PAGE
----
Here's a real life Belfast in Elkins, West Virginia. It's been through some major renovations including new windows, aluminum siding and those pediments added to the top of the door and windows, but the proportions are spot on. I've not been inside this house, but I'd say there's a 98% chance that this is a Sears Belfast.

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This house in Bucksport is NOT a Sears Belfast.

This house in Bucksport is NOT a Sears Belfast. The Belfast is a mere 24-feet wide. This house is probably 32-feet wide (or more). The proportions are also way off. And look at the space between the 2nd floor windows and the first floor windows. This house probably has nine or ten foot first floor ceilings. The Belfast has eight foot ceilings. The Sears Belfast and the Bucksport Houses are wildly different from one another.

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To learn more about the many Sears Homes in Elkins, West Virginia, click here.

To contact Rose, please leave a comment below.

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Be Still My Heart: The Eighth Magnolia?

June 29th, 2013 Sears Homes 8 comments

Updated!! See detailed photos here!!

A few moments ago, my sleepy husband stuck his head into the room and said, “It’s 3:11  in the morning. Why are you still up?”

“Well, I think we’ve found our eighth Magnolia,” I replied.

“Oh,” he said quietly, as he toddled back to the bedroom.

No additional information was needed.

Every month, I get a handful of emails from people who are 100% certain that they’ve found the crème de la crème of all kit homes: The Sears Magnolia.

And 98% of the time, they’re wrong.

Sears sold kit homes from 1908-1940, and in that 32-year span, they offered 370 designs. Of those 370 designs, the Magnolia was the fairest of them all (and the biggest and the most expensive).

In 1918 (the year the Magnolia first appeared), 90 designs were offered, and only 13 of those homes cost more than $2,000. Not counting the Magnolia, the most expensive house in that catalog was the Preston, at $2,812.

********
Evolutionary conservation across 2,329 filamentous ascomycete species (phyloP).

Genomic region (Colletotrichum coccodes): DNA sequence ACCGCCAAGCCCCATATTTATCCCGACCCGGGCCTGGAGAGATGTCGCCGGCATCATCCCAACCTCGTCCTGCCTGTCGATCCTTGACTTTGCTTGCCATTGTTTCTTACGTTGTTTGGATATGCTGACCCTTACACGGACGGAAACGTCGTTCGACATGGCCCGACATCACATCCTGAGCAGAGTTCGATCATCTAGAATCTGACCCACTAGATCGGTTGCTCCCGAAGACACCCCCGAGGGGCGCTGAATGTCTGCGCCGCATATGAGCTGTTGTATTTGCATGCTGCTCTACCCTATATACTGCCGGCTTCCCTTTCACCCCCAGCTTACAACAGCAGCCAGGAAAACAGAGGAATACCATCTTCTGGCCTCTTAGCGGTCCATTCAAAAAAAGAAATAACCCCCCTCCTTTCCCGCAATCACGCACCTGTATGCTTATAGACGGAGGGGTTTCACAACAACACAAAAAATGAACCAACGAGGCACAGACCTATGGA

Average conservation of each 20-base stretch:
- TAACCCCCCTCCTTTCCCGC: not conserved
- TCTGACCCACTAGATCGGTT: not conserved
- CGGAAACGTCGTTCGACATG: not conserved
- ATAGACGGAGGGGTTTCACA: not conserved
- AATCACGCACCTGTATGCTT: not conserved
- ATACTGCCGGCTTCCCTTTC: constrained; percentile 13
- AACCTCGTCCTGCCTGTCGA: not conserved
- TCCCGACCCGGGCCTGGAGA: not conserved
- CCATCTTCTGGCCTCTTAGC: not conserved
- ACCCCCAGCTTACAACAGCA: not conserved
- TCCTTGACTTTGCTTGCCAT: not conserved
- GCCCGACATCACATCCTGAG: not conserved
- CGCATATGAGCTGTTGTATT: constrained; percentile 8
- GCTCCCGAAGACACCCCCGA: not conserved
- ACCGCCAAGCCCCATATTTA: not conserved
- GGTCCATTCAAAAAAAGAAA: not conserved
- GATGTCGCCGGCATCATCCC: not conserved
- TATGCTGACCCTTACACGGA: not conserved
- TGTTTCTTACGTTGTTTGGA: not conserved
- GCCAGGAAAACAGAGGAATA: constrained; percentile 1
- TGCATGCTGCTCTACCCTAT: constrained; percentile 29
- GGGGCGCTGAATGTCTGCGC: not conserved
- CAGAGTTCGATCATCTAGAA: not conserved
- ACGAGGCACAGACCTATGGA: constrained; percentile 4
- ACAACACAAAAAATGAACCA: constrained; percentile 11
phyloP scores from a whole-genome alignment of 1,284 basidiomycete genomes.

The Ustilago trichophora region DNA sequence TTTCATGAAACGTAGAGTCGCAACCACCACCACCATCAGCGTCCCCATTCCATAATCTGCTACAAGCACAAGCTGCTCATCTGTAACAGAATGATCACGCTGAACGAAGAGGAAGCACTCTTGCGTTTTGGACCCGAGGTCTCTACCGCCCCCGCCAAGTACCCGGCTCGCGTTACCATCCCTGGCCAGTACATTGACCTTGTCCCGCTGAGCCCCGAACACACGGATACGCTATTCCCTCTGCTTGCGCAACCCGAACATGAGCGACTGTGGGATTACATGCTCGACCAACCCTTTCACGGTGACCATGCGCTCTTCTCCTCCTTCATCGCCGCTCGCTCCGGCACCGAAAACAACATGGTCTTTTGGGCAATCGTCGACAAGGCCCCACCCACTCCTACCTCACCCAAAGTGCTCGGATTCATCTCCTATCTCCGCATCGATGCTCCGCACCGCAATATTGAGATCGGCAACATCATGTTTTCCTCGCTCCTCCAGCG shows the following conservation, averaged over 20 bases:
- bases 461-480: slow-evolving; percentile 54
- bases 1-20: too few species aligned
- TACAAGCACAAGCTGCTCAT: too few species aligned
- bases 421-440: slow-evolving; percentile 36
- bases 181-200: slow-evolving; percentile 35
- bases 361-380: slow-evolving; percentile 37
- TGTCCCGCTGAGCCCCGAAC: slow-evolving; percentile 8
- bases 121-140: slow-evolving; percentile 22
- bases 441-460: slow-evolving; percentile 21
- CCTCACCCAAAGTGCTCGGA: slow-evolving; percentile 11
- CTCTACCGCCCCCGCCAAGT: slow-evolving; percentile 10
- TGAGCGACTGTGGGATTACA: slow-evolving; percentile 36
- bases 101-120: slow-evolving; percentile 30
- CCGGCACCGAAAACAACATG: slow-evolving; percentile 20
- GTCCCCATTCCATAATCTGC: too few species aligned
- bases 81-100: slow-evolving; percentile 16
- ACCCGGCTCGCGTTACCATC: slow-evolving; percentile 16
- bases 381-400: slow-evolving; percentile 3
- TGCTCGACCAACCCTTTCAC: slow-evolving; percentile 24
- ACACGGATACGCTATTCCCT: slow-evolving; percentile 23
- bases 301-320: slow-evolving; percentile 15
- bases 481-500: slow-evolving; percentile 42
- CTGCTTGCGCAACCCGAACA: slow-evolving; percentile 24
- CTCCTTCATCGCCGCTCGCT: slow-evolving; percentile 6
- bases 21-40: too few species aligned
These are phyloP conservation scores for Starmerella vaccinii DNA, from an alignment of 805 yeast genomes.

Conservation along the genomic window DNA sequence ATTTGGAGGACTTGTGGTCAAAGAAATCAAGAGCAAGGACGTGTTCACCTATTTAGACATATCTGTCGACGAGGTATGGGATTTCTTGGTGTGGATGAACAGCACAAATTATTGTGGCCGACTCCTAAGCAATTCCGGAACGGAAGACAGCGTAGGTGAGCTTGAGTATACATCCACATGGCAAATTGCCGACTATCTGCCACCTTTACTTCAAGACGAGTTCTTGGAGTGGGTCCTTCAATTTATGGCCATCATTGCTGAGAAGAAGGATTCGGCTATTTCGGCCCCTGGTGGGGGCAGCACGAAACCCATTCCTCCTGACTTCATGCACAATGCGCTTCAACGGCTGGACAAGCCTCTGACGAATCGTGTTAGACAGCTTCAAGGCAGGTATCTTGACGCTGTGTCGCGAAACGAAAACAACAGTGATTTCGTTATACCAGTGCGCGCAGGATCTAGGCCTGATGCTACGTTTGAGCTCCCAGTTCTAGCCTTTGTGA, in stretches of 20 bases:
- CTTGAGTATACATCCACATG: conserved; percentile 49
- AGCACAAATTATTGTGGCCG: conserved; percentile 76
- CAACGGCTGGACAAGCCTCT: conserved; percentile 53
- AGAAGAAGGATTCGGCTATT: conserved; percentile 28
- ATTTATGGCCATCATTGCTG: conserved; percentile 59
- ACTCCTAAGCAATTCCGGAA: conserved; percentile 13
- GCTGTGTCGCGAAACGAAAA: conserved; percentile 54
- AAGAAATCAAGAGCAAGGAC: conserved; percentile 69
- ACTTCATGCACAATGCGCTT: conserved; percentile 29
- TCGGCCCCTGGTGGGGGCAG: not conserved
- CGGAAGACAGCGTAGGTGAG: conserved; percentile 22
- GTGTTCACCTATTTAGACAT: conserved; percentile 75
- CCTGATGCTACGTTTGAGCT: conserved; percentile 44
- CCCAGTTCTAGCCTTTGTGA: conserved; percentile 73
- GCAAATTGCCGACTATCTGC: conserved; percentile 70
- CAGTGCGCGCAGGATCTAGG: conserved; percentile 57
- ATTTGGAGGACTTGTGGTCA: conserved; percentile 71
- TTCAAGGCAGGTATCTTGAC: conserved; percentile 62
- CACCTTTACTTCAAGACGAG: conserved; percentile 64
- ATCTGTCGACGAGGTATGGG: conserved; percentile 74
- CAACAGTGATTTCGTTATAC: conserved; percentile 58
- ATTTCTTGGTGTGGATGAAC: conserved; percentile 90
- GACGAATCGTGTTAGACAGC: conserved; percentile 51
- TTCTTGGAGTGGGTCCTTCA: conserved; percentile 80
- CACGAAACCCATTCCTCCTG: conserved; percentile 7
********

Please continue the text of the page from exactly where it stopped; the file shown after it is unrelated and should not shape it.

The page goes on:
The other 76 models offered in 1918 were under $2,000, and the overwhelming majority of those were less than $1,200.

The price tag for the Magnolia was $4,485.

Most of the Sears Homes in that 1918 catalog had less than 1,000 square feet, and the Magnolia had almost 3,000 square feet.

For years and years, it was widely believed that only six Magnolias had been built in the country, and yet their locations were not known. In time, those six Magnolias were discovered in Benson, North Carolina, South Bend, Indiana, Irwin, Pennsylvania, Canton, Ohio and a fifth in Piedmont, Alabama. A sixth had been destroyed by fire in Nebraska. (Of those six Magnolias, the house in Benson was the “newest” discovery, found in March 2010.)

And that was that.

Six Magnolias. All accounted for.

Five alive.

One dead (and cremated).

And then in May 2011 (thanks to this blog), someone  contacted me and said that there was a Sears Magnolia in Syracuse, NY.

I didn’t pay too much attention, because frankly, I’d heard it before, but fortunately, a friend and faithful reader (Heather Lukaszewski) did pay attention and she did a little research. She wrote me a nice note and said, “I think this may be the real deal.”

And that’s how we found the 7th Magnolia. The discovery made the local papers, and it was all pretty exciting. Click here to read the article from May 2011.

All of which brings me to this newest discovery of an 8th Magnolia!

Friday evening, someone contacted me and said that he lived in a house that was across the street from a Sears Magnolia. We exchanged several emails and I started to get pretty interested in this story. It had a lot more background and depth than the typical “There’s a Magnolia just down the street” stories.